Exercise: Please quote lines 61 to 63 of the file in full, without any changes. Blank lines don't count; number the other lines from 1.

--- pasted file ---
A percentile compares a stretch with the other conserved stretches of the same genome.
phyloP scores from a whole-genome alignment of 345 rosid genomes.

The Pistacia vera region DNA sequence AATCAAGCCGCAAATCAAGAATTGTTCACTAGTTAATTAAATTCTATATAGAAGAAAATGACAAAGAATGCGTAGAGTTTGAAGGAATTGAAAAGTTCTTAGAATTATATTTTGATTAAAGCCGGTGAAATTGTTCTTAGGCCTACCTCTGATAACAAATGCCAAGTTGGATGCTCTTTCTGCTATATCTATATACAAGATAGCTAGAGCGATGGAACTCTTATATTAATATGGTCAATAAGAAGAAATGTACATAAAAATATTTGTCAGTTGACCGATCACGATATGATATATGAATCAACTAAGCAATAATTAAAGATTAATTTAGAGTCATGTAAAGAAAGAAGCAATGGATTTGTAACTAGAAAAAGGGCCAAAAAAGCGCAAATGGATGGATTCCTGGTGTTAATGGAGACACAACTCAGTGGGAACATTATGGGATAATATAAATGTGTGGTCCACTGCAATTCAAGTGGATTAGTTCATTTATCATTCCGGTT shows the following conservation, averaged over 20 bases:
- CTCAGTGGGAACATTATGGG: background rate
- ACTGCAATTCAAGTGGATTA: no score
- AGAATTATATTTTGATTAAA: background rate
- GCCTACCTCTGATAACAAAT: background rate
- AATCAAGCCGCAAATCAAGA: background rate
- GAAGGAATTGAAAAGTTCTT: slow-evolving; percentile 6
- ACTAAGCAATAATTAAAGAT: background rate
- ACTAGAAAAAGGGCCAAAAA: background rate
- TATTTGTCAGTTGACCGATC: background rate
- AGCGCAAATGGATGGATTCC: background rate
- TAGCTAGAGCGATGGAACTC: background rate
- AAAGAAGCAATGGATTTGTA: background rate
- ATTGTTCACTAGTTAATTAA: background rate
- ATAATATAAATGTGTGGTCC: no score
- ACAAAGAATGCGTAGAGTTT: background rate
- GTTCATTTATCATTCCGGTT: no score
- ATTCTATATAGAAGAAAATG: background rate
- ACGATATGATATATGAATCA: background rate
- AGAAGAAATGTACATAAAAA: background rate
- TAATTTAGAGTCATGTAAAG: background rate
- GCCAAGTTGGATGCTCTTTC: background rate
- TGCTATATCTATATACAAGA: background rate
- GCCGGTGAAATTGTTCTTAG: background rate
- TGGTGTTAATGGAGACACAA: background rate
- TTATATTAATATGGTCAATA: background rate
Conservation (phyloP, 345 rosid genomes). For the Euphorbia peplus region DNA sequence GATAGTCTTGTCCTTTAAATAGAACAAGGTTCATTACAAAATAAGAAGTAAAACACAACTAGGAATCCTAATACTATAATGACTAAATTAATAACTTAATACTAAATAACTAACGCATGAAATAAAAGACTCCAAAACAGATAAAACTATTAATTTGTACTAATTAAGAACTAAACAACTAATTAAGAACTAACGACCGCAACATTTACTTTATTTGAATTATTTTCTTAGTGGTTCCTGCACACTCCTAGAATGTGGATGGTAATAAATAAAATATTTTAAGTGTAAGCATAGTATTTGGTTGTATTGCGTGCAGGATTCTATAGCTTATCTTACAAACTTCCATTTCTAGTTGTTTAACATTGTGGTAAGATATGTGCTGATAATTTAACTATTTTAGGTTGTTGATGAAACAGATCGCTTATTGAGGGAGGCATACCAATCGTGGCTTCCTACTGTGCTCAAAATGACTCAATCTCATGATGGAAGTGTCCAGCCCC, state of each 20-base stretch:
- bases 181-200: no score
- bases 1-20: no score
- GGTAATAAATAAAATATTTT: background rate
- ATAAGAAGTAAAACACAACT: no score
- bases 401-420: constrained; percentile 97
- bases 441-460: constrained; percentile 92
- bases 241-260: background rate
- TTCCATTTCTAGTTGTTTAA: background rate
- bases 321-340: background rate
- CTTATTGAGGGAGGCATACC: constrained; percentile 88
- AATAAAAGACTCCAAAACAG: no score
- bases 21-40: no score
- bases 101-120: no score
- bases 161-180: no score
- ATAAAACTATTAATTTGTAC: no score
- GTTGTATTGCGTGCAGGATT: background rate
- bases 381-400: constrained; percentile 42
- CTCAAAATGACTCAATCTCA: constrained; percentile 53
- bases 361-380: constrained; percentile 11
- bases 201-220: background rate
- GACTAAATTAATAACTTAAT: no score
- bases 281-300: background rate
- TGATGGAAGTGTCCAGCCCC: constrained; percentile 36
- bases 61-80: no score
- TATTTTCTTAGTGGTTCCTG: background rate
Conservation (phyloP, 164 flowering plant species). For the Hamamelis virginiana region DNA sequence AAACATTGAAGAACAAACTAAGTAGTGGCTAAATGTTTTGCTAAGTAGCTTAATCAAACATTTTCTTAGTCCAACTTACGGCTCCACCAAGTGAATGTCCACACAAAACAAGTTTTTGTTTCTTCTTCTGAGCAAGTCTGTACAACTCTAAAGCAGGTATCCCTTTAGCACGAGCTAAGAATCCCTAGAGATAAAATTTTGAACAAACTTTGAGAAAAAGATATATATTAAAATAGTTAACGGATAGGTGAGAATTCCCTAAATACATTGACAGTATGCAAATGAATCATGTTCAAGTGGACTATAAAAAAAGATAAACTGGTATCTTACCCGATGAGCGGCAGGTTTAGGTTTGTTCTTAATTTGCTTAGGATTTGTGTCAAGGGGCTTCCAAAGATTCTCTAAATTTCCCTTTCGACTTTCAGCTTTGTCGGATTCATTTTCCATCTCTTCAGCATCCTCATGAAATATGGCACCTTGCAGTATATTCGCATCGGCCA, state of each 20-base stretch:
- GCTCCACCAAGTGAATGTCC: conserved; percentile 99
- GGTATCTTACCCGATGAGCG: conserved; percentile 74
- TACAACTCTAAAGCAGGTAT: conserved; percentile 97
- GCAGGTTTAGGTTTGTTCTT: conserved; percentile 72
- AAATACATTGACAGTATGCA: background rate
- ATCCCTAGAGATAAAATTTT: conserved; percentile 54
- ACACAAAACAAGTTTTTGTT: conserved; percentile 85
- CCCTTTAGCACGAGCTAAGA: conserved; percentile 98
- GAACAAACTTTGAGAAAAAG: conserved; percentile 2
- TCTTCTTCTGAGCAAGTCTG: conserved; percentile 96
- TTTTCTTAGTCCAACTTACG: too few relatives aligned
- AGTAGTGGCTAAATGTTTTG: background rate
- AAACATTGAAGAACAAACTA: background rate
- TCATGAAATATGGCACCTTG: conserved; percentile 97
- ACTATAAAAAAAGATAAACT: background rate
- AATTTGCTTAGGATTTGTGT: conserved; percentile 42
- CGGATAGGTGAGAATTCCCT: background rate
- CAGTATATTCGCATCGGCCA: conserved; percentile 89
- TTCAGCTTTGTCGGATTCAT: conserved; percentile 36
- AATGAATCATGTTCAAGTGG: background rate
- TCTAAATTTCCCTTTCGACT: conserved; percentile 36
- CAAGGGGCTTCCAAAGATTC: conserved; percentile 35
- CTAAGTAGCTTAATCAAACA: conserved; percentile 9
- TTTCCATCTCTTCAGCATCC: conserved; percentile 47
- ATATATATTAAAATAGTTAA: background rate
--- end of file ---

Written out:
- ATCCCTAGAGATAAAATTTT: conserved; percentile 54
- ACACAAAACAAGTTTTTGTT: conserved; percentile 85
- CCCTTTAGCACGAGCTAAGA: conserved; percentile 98